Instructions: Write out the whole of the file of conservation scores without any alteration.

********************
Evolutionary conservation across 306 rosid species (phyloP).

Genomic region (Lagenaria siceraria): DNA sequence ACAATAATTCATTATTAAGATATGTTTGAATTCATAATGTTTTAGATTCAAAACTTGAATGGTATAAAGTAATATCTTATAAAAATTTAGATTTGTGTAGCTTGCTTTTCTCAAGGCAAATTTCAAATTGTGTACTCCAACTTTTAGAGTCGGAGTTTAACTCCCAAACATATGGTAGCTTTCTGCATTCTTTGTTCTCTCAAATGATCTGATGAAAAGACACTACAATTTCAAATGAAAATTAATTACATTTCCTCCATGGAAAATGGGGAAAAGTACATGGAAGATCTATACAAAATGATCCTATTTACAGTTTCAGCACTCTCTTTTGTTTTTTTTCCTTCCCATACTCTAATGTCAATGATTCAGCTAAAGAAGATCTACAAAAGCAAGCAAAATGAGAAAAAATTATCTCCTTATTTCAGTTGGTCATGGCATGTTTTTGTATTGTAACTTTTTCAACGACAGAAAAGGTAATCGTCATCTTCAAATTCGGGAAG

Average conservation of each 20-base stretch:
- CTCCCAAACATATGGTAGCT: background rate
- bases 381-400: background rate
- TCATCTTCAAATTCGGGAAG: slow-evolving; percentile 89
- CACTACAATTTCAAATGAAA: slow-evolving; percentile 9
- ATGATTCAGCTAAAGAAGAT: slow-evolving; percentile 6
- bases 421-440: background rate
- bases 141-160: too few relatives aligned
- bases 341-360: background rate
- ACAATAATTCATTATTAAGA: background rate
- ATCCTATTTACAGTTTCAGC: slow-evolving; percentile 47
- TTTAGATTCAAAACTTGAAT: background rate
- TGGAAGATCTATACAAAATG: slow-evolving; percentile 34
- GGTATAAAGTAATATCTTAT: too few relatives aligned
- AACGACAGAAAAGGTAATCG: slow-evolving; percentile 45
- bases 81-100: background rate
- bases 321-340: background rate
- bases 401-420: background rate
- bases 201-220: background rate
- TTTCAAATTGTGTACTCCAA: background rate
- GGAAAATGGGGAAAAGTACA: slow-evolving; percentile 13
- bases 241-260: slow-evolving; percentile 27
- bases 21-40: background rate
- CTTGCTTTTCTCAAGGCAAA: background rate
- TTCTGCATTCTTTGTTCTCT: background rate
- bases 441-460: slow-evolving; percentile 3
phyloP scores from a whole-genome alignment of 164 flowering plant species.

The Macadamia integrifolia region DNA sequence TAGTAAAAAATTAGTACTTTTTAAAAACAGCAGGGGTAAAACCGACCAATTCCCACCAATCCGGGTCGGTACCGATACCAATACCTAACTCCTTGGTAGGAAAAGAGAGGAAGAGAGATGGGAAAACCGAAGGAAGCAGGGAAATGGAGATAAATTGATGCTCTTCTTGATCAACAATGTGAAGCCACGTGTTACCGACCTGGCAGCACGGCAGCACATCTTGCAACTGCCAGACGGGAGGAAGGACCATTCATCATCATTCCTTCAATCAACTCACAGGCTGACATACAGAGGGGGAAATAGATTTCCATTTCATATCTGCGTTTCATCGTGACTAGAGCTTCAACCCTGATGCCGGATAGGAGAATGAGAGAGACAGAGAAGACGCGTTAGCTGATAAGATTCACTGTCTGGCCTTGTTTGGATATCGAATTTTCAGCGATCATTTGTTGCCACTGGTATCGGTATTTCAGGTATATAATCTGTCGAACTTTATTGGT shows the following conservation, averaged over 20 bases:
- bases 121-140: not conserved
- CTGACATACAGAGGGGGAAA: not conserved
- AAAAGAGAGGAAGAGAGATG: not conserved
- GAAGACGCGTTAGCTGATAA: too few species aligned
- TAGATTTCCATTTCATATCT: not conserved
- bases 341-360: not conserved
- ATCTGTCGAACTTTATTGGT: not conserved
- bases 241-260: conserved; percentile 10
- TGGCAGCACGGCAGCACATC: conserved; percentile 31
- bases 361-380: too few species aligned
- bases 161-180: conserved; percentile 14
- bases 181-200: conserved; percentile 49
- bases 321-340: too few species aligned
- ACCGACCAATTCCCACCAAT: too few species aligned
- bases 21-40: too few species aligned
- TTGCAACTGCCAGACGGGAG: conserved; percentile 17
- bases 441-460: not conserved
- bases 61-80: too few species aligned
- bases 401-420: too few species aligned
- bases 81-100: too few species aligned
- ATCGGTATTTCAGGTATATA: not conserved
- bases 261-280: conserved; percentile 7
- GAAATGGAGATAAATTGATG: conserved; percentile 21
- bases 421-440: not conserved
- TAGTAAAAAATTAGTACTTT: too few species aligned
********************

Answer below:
Evolutionary conservation across 306 rosid species (phyloP).

Genomic region (Lagenaria siceraria): DNA sequence ACAATAATTCATTATTAAGATATGTTTGAATTCATAATGTTTTAGATTCAAAACTTGAATGGTATAAAGTAATATCTTATAAAAATTTAGATTTGTGTAGCTTGCTTTTCTCAAGGCAAATTTCAAATTGTGTACTCCAACTTTTAGAGTCGGAGTTTAACTCCCAAACATATGGTAGCTTTCTGCATTCTTTGTTCTCTCAAATGATCTGATGAAAAGACACTACAATTTCAAATGAAAATTAATTACATTTCCTCCATGGAAAATGGGGAAAAGTACATGGAAGATCTATACAAAATGATCCTATTTACAGTTTCAGCACTCTCTTTTGTTTTTTTTCCTTCCCATACTCTAATGTCAATGATTCAGCTAAAGAAGATCTACAAAAGCAAGCAAAATGAGAAAAAATTATCTCCTTATTTCAGTTGGTCATGGCATGTTTTTGTATTGTAACTTTTTCAACGACAGAAAAGGTAATCGTCATCTTCAAATTCGGGAAG

Average conservation of each 20-base stretch:
- CTCCCAAACATATGGTAGCT: background rate
- bases 381-400: background rate
- TCATCTTCAAATTCGGGAAG: slow-evolving; percentile 89
- CACTACAATTTCAAATGAAA: slow-evolving; percentile 9
- ATGATTCAGCTAAAGAAGAT: slow-evolving; percentile 6
- bases 421-440: background rate
- bases 141-160: too few relatives aligned
- bases 341-360: background rate
- ACAATAATTCATTATTAAGA: background rate
- ATCCTATTTACAGTTTCAGC: slow-evolving; percentile 47
- TTTAGATTCAAAACTTGAAT: background rate
- TGGAAGATCTATACAAAATG: slow-evolving; percentile 34
- GGTATAAAGTAATATCTTAT: too few relatives aligned
- AACGACAGAAAAGGTAATCG: slow-evolving; percentile 45
- bases 81-100: background rate
- bases 321-340: background rate
- bases 401-420: background rate
- bases 201-220: background rate
- TTTCAAATTGTGTACTCCAA: background rate
- GGAAAATGGGGAAAAGTACA: slow-evolving; percentile 13
- bases 241-260: slow-evolving; percentile 27
- bases 21-40: background rate
- CTTGCTTTTCTCAAGGCAAA: background rate
- TTCTGCATTCTTTGTTCTCT: background rate
- bases 441-460: slow-evolving; percentile 3
phyloP scores from a whole-genome alignment of 164 flowering plant species.

The Macadamia integrifolia region DNA sequence TAGTAAAAAATTAGTACTTTTTAAAAACAGCAGGGGTAAAACCGACCAATTCCCACCAATCCGGGTCGGTACCGATACCAATACCTAACTCCTTGGTAGGAAAAGAGAGGAAGAGAGATGGGAAAACCGAAGGAAGCAGGGAAATGGAGATAAATTGATGCTCTTCTTGATCAACAATGTGAAGCCACGTGTTACCGACCTGGCAGCACGGCAGCACATCTTGCAACTGCCAGACGGGAGGAAGGACCATTCATCATCATTCCTTCAATCAACTCACAGGCTGACATACAGAGGGGGAAATAGATTTCCATTTCATATCTGCGTTTCATCGTGACTAGAGCTTCAACCCTGATGCCGGATAGGAGAATGAGAGAGACAGAGAAGACGCGTTAGCTGATAAGATTCACTGTCTGGCCTTGTTTGGATATCGAATTTTCAGCGATCATTTGTTGCCACTGGTATCGGTATTTCAGGTATATAATCTGTCGAACTTTATTGGT shows the following conservation, averaged over 20 bases:
- bases 121-140: not conserved
- CTGACATACAGAGGGGGAAA: not conserved
- AAAAGAGAGGAAGAGAGATG: not conserved
- GAAGACGCGTTAGCTGATAA: too few species aligned
- TAGATTTCCATTTCATATCT: not conserved
- bases 341-360: not conserved
- ATCTGTCGAACTTTATTGGT: not conserved
- bases 241-260: conserved; percentile 10
- TGGCAGCACGGCAGCACATC: conserved; percentile 31
- bases 361-380: too few species aligned
- bases 161-180: conserved; percentile 14
- bases 181-200: conserved; percentile 49
- bases 321-340: too few species aligned
- ACCGACCAATTCCCACCAAT: too few species aligned
- bases 21-40: too few species aligned
- TTGCAACTGCCAGACGGGAG: conserved; percentile 17
- bases 441-460: not conserved
- bases 61-80: too few species aligned
- bases 401-420: too few species aligned
- bases 81-100: too few species aligned
- ATCGGTATTTCAGGTATATA: not conserved
- bases 261-280: conserved; percentile 7
- GAAATGGAGATAAATTGATG: conserved; percentile 21
- bases 421-440: not conserved
- TAGTAAAAAATTAGTACTTT: too few species aligned